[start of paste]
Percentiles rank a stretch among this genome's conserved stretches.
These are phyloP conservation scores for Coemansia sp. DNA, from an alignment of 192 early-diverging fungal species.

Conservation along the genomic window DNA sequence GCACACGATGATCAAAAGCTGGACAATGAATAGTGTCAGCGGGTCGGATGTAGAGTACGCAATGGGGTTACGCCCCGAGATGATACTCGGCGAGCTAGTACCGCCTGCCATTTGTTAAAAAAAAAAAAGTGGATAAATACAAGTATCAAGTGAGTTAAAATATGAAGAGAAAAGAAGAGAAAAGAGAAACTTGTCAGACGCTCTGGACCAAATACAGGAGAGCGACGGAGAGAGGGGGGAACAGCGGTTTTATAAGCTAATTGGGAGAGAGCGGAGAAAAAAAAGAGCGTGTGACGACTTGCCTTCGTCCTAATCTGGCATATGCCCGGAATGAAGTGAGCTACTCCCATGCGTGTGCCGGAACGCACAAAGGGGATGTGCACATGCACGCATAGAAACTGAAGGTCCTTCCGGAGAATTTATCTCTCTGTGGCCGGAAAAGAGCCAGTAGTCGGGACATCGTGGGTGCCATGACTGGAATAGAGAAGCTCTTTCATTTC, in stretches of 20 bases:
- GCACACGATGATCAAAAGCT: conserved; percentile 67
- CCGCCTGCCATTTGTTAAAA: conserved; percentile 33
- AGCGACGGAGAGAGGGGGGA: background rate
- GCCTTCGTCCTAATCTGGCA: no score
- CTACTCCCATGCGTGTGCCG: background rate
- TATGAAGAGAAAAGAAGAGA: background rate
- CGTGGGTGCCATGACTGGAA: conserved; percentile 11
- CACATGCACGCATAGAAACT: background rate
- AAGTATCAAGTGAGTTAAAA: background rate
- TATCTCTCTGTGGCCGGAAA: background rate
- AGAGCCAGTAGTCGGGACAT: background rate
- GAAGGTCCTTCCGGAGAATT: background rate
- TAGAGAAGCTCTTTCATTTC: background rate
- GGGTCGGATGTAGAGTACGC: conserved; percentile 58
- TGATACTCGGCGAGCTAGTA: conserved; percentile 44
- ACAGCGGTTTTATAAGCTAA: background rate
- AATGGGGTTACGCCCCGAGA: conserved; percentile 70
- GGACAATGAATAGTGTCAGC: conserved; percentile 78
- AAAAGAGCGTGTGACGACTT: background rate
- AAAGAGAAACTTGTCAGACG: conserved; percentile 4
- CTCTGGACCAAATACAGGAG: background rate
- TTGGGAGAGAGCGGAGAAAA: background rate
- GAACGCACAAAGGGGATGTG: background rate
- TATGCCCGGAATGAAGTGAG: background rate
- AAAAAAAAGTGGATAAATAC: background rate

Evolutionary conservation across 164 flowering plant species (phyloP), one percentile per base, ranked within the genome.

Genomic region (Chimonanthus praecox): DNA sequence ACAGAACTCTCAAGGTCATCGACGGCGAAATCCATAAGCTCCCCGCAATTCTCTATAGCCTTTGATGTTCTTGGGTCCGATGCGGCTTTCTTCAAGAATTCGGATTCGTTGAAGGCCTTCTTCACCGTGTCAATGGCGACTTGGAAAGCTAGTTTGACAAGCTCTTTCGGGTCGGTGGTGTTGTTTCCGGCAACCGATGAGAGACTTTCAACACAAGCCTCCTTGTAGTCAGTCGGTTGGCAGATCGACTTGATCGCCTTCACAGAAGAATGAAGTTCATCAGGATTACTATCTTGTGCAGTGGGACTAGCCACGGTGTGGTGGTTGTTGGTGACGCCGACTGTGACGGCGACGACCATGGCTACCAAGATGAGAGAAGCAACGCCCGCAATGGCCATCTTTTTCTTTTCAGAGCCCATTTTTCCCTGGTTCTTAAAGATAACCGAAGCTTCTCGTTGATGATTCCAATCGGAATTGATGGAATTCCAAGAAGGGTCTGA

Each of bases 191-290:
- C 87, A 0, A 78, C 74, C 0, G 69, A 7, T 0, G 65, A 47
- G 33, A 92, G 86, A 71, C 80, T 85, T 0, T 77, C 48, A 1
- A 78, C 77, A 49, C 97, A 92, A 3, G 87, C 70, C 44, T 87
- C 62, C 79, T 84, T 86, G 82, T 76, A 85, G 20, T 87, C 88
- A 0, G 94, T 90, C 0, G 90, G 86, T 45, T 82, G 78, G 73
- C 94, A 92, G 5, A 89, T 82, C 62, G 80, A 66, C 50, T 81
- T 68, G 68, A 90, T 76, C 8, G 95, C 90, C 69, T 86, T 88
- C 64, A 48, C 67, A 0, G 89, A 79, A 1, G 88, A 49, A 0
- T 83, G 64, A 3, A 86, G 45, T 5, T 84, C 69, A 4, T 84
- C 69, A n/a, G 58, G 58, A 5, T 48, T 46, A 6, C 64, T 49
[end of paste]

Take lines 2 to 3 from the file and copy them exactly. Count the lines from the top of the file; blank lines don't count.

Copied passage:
These are phyloP conservation scores for Coemansia sp. DNA, from an alignment of 192 early-diverging fungal species.

Conservation along the genomic window DNA sequence GCACACGATGATCAAAAGCTGGACAATGAATAGTGTCAGCGGGTCGGATGTAGAGTACGCAATGGGGTTACGCCCCGAGATGATACTCGGCGAGCTAGTACCGCCTGCCATTTGTTAAAAAAAAAAAAGTGGATAAATACAAGTATCAAGTGAGTTAAAATATGAAGAGAAAAGAAGAGAAAAGAGAAACTTGTCAGACGCTCTGGACCAAATACAGGAGAGCGACGGAGAGAGGGGGGAACAGCGGTTTTATAAGCTAATTGGGAGAGAGCGGAGAAAAAAAAGAGCGTGTGACGACTTGCCTTCGTCCTAATCTGGCATATGCCCGGAATGAAGTGAGCTACTCCCATGCGTGTGCCGGAACGCACAAAGGGGATGTGCACATGCACGCATAGAAACTGAAGGTCCTTCCGGAGAATTTATCTCTCTGTGGCCGGAAAAGAGCCAGTAGTCGGGACATCGTGGGTGCCATGACTGGAATAGAGAAGCTCTTTCATTTC, in stretches of 20 bases: